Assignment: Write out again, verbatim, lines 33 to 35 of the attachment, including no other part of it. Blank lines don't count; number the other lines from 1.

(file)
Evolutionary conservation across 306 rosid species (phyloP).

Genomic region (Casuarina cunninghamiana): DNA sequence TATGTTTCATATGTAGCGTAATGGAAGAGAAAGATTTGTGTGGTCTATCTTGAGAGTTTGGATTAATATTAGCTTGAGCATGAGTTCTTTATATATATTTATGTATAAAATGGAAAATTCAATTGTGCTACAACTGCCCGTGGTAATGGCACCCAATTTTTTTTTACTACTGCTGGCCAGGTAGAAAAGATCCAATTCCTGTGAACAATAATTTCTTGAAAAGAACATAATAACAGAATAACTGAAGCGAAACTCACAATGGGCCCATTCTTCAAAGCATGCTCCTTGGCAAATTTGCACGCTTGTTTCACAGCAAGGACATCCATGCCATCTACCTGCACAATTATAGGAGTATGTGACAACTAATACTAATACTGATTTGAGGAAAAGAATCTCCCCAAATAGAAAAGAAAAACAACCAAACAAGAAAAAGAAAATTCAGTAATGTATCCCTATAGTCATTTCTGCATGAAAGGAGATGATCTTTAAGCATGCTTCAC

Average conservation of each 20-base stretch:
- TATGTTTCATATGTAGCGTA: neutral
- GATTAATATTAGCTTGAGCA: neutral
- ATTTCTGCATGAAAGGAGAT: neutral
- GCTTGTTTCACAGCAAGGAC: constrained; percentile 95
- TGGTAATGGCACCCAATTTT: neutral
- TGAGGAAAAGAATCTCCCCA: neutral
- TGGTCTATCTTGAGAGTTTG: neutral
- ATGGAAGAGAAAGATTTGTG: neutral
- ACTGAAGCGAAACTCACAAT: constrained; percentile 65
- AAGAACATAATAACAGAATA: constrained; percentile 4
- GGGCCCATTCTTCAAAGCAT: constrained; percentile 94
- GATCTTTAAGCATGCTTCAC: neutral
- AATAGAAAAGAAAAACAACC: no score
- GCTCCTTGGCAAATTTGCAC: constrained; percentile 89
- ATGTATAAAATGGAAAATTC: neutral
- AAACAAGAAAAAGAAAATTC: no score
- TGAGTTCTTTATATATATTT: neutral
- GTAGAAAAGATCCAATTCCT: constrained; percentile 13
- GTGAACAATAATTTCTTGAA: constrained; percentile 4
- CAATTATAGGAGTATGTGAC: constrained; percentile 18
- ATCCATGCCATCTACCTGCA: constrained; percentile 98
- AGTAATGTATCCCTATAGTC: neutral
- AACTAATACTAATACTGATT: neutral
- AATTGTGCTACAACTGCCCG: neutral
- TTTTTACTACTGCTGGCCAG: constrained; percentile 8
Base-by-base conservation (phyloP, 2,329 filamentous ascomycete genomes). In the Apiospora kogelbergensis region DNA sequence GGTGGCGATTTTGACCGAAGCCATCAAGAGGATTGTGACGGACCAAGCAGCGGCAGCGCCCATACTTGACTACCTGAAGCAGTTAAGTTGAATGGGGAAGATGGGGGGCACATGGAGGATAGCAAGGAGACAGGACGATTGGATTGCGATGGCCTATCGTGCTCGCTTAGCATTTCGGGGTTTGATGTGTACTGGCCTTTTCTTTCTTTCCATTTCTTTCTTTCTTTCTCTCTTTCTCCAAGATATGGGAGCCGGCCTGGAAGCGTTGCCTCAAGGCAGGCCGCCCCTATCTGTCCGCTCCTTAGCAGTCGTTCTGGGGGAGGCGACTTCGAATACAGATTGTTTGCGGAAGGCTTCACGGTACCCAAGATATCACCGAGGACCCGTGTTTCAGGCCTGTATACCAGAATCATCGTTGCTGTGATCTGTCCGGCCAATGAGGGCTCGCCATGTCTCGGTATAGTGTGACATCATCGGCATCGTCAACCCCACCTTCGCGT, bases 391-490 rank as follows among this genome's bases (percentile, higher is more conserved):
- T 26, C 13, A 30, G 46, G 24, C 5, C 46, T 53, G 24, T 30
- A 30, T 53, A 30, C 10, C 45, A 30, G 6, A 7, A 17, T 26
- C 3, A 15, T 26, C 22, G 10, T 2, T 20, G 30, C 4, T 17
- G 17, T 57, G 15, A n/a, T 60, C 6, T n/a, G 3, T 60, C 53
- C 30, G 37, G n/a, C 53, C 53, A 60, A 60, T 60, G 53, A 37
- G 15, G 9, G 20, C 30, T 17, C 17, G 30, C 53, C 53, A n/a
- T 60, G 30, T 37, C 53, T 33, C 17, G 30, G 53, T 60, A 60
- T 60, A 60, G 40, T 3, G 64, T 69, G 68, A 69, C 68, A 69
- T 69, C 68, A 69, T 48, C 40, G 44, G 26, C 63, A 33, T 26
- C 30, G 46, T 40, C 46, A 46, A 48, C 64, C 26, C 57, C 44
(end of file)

- G 17, T 57, G 15, A n/a, T 60, C 6, T n/a, G 3, T 60, C 53
- C 30, G 37, G n/a, C 53, C 53, A 60, A 60, T 60, G 53, A 37
- G 15, G 9, G 20, C 30, T 17, C 17, G 30, C 53, C 53, A n/a